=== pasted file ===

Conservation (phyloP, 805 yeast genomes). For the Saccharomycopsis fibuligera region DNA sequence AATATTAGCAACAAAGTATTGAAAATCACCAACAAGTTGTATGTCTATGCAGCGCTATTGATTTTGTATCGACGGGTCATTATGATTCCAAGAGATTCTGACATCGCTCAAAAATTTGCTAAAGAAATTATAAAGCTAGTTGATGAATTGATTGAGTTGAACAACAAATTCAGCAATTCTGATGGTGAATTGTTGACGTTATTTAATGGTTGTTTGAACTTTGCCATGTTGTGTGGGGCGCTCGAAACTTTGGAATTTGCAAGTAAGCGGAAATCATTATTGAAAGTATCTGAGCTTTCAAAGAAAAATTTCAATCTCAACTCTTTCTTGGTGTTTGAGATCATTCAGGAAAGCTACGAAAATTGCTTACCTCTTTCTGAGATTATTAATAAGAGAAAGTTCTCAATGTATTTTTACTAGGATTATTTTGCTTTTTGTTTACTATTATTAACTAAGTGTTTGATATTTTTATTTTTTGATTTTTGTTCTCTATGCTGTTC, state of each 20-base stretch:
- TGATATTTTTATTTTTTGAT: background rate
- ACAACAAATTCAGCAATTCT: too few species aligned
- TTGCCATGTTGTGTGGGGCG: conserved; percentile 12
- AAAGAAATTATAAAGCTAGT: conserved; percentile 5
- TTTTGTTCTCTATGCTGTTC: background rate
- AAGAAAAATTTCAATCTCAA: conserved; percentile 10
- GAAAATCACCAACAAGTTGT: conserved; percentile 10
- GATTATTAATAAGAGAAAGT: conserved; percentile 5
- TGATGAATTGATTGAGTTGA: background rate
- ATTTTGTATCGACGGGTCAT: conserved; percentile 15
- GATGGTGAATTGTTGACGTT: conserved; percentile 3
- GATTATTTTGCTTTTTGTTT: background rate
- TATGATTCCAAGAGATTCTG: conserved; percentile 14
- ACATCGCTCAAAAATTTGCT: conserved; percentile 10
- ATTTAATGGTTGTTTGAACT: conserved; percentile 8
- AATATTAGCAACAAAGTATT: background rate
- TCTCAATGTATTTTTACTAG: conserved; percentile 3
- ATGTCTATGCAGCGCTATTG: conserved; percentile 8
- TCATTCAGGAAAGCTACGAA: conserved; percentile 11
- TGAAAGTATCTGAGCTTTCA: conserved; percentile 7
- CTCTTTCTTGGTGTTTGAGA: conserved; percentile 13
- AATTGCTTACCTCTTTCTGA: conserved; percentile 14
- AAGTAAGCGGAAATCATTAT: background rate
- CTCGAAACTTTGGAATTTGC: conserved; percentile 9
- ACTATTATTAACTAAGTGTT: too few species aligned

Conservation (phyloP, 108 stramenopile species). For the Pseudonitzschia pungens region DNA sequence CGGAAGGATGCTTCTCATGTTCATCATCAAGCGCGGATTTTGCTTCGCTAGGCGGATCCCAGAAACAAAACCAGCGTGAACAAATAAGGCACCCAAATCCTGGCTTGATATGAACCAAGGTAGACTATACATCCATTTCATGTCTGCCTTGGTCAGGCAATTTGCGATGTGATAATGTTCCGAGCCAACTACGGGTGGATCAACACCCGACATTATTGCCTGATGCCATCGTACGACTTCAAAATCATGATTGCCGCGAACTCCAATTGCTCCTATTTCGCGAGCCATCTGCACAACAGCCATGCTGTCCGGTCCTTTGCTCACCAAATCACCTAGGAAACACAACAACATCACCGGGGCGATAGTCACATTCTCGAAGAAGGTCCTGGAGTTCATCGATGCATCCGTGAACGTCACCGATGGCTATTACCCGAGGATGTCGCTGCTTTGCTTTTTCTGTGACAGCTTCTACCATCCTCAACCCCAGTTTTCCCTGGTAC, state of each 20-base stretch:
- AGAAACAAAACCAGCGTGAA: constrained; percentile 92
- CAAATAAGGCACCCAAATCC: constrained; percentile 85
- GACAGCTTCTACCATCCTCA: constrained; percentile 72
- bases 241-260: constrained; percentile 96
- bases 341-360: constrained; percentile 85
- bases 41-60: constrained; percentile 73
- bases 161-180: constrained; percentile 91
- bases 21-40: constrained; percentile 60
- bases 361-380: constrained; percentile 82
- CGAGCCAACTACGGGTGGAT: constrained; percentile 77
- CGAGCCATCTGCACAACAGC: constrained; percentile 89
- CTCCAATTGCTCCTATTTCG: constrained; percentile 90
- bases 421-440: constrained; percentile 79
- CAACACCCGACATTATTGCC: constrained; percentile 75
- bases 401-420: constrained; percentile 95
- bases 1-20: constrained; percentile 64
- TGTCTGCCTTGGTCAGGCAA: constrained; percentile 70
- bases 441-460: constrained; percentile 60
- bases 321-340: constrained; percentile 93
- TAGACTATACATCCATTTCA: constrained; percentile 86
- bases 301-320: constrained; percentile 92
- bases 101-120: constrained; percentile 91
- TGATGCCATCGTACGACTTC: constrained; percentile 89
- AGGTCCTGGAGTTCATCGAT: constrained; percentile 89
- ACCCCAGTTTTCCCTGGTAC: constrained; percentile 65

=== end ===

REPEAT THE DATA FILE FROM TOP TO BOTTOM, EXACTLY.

Conservation (phyloP, 805 yeast genomes). For the Saccharomycopsis fibuligera region DNA sequence AATATTAGCAACAAAGTATTGAAAATCACCAACAAGTTGTATGTCTATGCAGCGCTATTGATTTTGTATCGACGGGTCATTATGATTCCAAGAGATTCTGACATCGCTCAAAAATTTGCTAAAGAAATTATAAAGCTAGTTGATGAATTGATTGAGTTGAACAACAAATTCAGCAATTCTGATGGTGAATTGTTGACGTTATTTAATGGTTGTTTGAACTTTGCCATGTTGTGTGGGGCGCTCGAAACTTTGGAATTTGCAAGTAAGCGGAAATCATTATTGAAAGTATCTGAGCTTTCAAAGAAAAATTTCAATCTCAACTCTTTCTTGGTGTTTGAGATCATTCAGGAAAGCTACGAAAATTGCTTACCTCTTTCTGAGATTATTAATAAGAGAAAGTTCTCAATGTATTTTTACTAGGATTATTTTGCTTTTTGTTTACTATTATTAACTAAGTGTTTGATATTTTTATTTTTTGATTTTTGTTCTCTATGCTGTTC, state of each 20-base stretch:
- TGATATTTTTATTTTTTGAT: background rate
- ACAACAAATTCAGCAATTCT: too few species aligned
- TTGCCATGTTGTGTGGGGCG: conserved; percentile 12
- AAAGAAATTATAAAGCTAGT: conserved; percentile 5
- TTTTGTTCTCTATGCTGTTC: background rate
- AAGAAAAATTTCAATCTCAA: conserved; percentile 10
- GAAAATCACCAACAAGTTGT: conserved; percentile 10
- GATTATTAATAAGAGAAAGT: conserved; percentile 5
- TGATGAATTGATTGAGTTGA: background rate
- ATTTTGTATCGACGGGTCAT: conserved; percentile 15
- GATGGTGAATTGTTGACGTT: conserved; percentile 3
- GATTATTTTGCTTTTTGTTT: background rate
- TATGATTCCAAGAGATTCTG: conserved; percentile 14
- ACATCGCTCAAAAATTTGCT: conserved; percentile 10
- ATTTAATGGTTGTTTGAACT: conserved; percentile 8
- AATATTAGCAACAAAGTATT: background rate
- TCTCAATGTATTTTTACTAG: conserved; percentile 3
- ATGTCTATGCAGCGCTATTG: conserved; percentile 8
- TCATTCAGGAAAGCTACGAA: conserved; percentile 11
- TGAAAGTATCTGAGCTTTCA: conserved; percentile 7
- CTCTTTCTTGGTGTTTGAGA: conserved; percentile 13
- AATTGCTTACCTCTTTCTGA: conserved; percentile 14
- AAGTAAGCGGAAATCATTAT: background rate
- CTCGAAACTTTGGAATTTGC: conserved; percentile 9
- ACTATTATTAACTAAGTGTT: too few species aligned

Conservation (phyloP, 108 stramenopile species). For the Pseudonitzschia pungens region DNA sequence CGGAAGGATGCTTCTCATGTTCATCATCAAGCGCGGATTTTGCTTCGCTAGGCGGATCCCAGAAACAAAACCAGCGTGAACAAATAAGGCACCCAAATCCTGGCTTGATATGAACCAAGGTAGACTATACATCCATTTCATGTCTGCCTTGGTCAGGCAATTTGCGATGTGATAATGTTCCGAGCCAACTACGGGTGGATCAACACCCGACATTATTGCCTGATGCCATCGTACGACTTCAAAATCATGATTGCCGCGAACTCCAATTGCTCCTATTTCGCGAGCCATCTGCACAACAGCCATGCTGTCCGGTCCTTTGCTCACCAAATCACCTAGGAAACACAACAACATCACCGGGGCGATAGTCACATTCTCGAAGAAGGTCCTGGAGTTCATCGATGCATCCGTGAACGTCACCGATGGCTATTACCCGAGGATGTCGCTGCTTTGCTTTTTCTGTGACAGCTTCTACCATCCTCAACCCCAGTTTTCCCTGGTAC, state of each 20-base stretch:
- AGAAACAAAACCAGCGTGAA: constrained; percentile 92
- CAAATAAGGCACCCAAATCC: constrained; percentile 85
- GACAGCTTCTACCATCCTCA: constrained; percentile 72
- bases 241-260: constrained; percentile 96
- bases 341-360: constrained; percentile 85
- bases 41-60: constrained; percentile 73
- bases 161-180: constrained; percentile 91
- bases 21-40: constrained; percentile 60
- bases 361-380: constrained; percentile 82
- CGAGCCAACTACGGGTGGAT: constrained; percentile 77
- CGAGCCATCTGCACAACAGC: constrained; percentile 89
- CTCCAATTGCTCCTATTTCG: constrained; percentile 90
- bases 421-440: constrained; percentile 79
- CAACACCCGACATTATTGCC: constrained; percentile 75
- bases 401-420: constrained; percentile 95
- bases 1-20: constrained; percentile 64
- TGTCTGCCTTGGTCAGGCAA: constrained; percentile 70
- bases 441-460: constrained; percentile 60
- bases 321-340: constrained; percentile 93
- TAGACTATACATCCATTTCA: constrained; percentile 86
- bases 301-320: constrained; percentile 92
- bases 101-120: constrained; percentile 91
- TGATGCCATCGTACGACTTC: constrained; percentile 89
- AGGTCCTGGAGTTCATCGAT: constrained; percentile 89
- ACCCCAGTTTTCCCTGGTAC: constrained; percentile 65